Pfizer’s Paxlovid pill is not a replacement for COVID-19 vaccine, officials say – National

There is hope that Health Canada will approve Pfizer’s antiviral COVID-19 treatment will help ease the burden on the country’s healthcare system as hospital admissions continue to steadily increase.

The pill uses a combination of two antiviral drugs to prevent the virus that is causing it COVID-19 from replicating once it has infected a patient, but health authorities stress that it is not a substitute for vaccinations.

“Getting vaccinated is still the best prevention for COVID disease, especially serious illness, hospitalization or death,” said Dr. Supriya Sharma, Chief Medical Officer at Health Canada.

“But in reality, there are some groups that potentially do not have that immune response, either because they are unvaccinated, undervaccinated, or they have an immune problem, or they have other risk factors. So this is really one drug in that area to try to prevent hospitalization and death. ”

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Canada approved Paxlovid, Pfizer’s new oral COVID pill. What you need to know

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Clinical trials showed that treatment with Paxlovid reduced the risk of hospitalization and death caused by COVID-19 by 89 percent when the medicine was started within three days after the onset of symptoms, and by 85 percent when it was started within five days.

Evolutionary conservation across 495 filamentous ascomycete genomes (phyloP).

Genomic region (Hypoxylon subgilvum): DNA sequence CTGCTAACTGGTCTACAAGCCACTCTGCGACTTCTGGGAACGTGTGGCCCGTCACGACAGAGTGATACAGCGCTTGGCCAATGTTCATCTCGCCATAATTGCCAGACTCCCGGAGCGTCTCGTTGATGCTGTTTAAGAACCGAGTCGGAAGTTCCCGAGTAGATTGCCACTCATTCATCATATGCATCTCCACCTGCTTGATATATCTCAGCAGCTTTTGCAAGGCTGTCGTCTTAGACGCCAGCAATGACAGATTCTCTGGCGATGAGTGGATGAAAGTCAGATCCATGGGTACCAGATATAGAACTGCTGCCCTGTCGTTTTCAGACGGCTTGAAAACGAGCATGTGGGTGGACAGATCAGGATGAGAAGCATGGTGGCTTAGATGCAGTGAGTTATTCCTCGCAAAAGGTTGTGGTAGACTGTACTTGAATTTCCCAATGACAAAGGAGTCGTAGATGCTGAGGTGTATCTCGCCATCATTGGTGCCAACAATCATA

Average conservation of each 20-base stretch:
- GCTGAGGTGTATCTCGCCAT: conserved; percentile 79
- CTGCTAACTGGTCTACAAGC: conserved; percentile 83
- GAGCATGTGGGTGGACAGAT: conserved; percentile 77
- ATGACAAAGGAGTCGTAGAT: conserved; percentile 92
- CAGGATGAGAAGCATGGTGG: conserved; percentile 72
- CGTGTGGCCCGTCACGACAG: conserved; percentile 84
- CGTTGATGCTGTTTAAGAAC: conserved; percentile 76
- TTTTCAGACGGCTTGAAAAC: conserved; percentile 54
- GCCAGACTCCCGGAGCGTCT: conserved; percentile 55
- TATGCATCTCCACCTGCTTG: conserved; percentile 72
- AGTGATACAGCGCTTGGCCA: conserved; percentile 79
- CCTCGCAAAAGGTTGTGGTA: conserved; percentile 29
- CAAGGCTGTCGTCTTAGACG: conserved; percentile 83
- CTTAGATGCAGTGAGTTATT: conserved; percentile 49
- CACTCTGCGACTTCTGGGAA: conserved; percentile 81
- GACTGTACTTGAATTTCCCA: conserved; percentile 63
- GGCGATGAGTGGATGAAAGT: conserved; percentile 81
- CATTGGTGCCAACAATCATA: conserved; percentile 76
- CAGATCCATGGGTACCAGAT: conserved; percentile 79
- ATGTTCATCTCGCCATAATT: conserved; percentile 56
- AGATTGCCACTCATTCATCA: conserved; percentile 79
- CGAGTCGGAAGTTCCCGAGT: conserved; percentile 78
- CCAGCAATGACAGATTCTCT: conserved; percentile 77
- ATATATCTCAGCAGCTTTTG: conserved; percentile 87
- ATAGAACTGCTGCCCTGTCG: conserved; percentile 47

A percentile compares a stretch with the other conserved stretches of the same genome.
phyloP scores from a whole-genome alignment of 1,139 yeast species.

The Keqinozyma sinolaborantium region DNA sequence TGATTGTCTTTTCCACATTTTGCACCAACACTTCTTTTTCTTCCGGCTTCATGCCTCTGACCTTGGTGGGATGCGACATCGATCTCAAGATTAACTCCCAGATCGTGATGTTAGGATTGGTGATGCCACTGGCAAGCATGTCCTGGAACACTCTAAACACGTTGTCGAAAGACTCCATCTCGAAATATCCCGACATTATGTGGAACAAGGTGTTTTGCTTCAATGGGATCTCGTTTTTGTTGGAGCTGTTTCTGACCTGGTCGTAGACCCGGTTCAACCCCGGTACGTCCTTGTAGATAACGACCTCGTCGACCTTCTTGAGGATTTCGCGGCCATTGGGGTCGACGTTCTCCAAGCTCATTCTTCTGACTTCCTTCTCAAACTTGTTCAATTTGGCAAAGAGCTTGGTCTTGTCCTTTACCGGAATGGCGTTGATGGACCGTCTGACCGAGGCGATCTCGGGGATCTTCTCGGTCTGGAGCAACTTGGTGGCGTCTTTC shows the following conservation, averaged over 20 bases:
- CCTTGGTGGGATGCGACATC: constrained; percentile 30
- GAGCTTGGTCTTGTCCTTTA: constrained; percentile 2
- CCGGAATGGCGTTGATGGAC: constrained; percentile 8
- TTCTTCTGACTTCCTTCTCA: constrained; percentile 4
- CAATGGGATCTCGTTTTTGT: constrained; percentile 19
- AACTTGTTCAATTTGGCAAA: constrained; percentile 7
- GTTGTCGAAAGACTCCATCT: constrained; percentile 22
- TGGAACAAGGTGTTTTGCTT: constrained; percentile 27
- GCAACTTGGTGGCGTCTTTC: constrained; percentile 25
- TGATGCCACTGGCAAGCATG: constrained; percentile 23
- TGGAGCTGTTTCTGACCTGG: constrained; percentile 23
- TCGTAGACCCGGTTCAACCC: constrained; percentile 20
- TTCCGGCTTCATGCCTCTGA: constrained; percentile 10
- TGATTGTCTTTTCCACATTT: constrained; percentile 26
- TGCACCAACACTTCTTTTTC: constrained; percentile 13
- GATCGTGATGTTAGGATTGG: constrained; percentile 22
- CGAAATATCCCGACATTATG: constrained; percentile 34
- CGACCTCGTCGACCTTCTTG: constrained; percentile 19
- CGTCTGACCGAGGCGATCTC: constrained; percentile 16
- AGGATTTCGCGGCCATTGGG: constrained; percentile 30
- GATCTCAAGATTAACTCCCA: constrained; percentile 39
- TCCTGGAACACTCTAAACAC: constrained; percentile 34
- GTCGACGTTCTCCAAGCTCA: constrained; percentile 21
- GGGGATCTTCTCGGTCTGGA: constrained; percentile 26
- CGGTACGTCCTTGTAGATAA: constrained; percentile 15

Dr. Theresa Tam, Canada’s chief physician, noted that delivery of Paxlovid will be an early issue, meaning treatment is unlikely to have a major impact on the current Omicron wave.


Click to play video: 'COVID-19: O'Toole says Pfizer's Paxlovid shipment of 30,000 treatments is' inadequate ''







COVID-19: O’Toole says Pfizer’s Paxlovid shipment of 30,000 courses is ‘inadequate’


COVID-19: O’Toole says Pfizer’s Paxlovid shipment of 30,000 courses is ‘inadequate’

Federal Health Minister Jean-Yves Duclos said Canada has already received its first shipment of 30,000 courses of treatment for the Pfizer drug, with a further 120,000 expected by March.

Distribution to provinces and territories will begin immediately, with priority given to patients who are moderately to severely immunocompromised and do not provide adequate protection against COVID-19 with vaccines.

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Paxlovid, Pfizer’s oral COVID-19 pill, approved in Canada

It includes people over the age of 80 whose vaccines are out of date and those 60 and older who live in rural or underserved communities, including First Nation, Inuit, and Metis people whose vaccinations are out of date.


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